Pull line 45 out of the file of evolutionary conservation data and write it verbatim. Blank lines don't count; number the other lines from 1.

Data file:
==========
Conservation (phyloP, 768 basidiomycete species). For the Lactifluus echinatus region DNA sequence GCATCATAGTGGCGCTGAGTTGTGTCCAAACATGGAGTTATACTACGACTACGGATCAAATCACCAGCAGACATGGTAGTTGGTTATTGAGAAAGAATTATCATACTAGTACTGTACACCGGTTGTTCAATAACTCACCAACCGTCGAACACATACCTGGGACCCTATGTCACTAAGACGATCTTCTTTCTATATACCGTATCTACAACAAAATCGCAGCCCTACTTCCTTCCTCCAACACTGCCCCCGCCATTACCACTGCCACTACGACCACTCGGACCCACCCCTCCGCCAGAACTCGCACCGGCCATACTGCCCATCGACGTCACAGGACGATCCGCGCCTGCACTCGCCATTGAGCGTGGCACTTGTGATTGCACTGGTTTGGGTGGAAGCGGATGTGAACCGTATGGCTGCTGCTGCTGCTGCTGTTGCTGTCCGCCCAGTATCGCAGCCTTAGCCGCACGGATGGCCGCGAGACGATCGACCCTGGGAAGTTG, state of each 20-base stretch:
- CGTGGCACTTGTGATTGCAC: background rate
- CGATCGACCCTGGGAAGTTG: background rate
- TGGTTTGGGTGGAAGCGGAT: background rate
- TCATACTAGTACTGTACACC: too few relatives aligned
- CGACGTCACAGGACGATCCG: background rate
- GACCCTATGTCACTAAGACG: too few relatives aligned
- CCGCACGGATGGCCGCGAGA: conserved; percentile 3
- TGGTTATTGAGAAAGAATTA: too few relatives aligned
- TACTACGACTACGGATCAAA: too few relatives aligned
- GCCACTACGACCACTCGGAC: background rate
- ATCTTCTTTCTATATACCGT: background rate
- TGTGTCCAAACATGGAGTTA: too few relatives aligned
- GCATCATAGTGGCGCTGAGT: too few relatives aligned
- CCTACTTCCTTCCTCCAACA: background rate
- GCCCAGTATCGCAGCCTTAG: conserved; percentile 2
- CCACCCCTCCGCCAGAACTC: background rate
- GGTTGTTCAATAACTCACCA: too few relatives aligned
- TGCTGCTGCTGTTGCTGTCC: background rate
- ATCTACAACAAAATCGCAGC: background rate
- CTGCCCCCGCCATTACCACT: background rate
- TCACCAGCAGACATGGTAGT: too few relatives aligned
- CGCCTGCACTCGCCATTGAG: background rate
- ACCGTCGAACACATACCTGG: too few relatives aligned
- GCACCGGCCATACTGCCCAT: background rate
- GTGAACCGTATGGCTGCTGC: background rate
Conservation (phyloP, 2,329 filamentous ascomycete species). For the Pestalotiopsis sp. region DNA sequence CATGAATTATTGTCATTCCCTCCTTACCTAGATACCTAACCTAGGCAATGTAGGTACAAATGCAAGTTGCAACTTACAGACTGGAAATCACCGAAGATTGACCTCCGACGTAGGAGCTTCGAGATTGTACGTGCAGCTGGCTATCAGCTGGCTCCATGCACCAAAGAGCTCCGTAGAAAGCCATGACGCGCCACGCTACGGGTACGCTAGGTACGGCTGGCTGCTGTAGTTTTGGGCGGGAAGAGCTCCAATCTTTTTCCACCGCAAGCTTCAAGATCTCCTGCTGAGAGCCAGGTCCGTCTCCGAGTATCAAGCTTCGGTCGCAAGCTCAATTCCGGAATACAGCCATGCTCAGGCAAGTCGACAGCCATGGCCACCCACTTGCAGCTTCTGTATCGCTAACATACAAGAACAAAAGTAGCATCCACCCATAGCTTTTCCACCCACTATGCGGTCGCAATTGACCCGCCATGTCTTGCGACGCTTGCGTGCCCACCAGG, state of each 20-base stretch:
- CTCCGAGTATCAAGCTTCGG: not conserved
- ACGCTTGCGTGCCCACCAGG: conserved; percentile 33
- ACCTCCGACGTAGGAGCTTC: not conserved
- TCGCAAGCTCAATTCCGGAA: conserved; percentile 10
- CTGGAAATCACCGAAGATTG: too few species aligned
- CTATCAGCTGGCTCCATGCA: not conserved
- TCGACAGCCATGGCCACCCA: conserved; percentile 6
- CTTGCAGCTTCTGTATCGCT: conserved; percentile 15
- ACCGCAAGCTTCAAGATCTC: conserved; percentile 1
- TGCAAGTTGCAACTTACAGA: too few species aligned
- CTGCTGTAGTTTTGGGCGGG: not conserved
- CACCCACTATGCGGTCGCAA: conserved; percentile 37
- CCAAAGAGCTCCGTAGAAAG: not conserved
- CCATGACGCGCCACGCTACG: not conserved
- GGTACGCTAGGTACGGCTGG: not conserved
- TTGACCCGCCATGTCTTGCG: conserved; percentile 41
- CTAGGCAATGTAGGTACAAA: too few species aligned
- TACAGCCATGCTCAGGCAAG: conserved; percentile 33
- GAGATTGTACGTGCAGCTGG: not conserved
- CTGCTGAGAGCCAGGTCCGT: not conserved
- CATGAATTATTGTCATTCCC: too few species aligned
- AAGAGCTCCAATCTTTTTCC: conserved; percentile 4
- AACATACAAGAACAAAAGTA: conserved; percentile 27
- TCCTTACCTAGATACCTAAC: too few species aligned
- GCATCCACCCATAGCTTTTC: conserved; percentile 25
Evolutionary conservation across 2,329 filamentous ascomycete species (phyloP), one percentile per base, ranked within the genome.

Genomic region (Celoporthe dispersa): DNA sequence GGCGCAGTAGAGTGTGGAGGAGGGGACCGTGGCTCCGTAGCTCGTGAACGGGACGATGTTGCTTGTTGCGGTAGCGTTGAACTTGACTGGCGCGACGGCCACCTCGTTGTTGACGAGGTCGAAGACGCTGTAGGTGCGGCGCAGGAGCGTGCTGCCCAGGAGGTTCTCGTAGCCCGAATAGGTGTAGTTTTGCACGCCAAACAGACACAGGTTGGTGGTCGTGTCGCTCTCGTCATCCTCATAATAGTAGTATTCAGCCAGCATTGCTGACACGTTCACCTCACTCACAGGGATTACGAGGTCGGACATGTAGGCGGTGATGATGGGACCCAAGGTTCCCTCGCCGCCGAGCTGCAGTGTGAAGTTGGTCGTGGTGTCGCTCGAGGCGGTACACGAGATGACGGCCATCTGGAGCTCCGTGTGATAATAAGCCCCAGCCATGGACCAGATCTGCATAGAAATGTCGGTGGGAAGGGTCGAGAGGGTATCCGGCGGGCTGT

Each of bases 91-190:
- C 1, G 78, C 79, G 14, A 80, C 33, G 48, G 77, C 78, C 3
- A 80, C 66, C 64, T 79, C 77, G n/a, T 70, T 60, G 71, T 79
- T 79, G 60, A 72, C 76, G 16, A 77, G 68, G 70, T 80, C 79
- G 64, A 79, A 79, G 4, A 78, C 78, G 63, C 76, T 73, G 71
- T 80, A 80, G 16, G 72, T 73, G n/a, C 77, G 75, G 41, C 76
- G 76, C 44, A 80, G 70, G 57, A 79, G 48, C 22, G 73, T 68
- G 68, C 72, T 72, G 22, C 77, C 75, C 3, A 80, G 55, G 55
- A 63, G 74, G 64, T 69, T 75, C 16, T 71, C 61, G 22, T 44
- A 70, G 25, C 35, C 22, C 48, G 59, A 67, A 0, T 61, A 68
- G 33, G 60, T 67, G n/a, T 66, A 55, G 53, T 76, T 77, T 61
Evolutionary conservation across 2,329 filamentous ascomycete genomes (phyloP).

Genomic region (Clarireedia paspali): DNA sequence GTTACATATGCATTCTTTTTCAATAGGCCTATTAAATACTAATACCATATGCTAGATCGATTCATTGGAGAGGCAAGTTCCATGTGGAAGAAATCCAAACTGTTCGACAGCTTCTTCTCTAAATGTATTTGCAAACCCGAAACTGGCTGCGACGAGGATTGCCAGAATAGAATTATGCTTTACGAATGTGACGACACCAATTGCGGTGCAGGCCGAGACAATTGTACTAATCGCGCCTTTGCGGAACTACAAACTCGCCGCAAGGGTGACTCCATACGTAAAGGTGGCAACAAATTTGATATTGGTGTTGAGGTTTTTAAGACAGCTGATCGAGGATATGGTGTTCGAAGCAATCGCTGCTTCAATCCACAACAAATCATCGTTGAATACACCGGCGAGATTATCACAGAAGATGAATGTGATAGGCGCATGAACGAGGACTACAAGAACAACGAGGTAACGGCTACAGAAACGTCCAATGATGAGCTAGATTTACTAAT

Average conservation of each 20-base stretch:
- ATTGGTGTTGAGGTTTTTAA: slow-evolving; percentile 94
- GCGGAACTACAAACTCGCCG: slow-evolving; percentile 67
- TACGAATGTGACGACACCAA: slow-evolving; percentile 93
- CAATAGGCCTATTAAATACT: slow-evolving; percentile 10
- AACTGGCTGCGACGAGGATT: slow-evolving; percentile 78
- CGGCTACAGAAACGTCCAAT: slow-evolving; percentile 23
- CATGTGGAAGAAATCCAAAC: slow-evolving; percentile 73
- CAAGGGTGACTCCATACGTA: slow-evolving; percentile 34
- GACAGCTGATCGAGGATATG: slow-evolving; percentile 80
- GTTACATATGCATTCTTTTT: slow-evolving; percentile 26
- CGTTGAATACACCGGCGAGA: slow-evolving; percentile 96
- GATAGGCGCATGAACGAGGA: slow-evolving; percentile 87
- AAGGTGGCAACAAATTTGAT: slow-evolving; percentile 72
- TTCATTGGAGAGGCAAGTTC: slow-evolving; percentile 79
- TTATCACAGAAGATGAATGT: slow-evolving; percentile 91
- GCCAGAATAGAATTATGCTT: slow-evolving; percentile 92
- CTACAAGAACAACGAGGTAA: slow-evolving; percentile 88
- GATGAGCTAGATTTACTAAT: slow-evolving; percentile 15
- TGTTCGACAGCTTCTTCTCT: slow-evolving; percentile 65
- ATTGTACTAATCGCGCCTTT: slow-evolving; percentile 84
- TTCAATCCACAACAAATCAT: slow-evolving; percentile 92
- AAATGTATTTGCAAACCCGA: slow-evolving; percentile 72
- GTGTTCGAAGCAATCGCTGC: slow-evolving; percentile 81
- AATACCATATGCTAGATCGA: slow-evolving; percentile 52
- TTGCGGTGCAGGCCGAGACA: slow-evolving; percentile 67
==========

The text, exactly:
- TACAGCCATGCTCAGGCAAG: conserved; percentile 33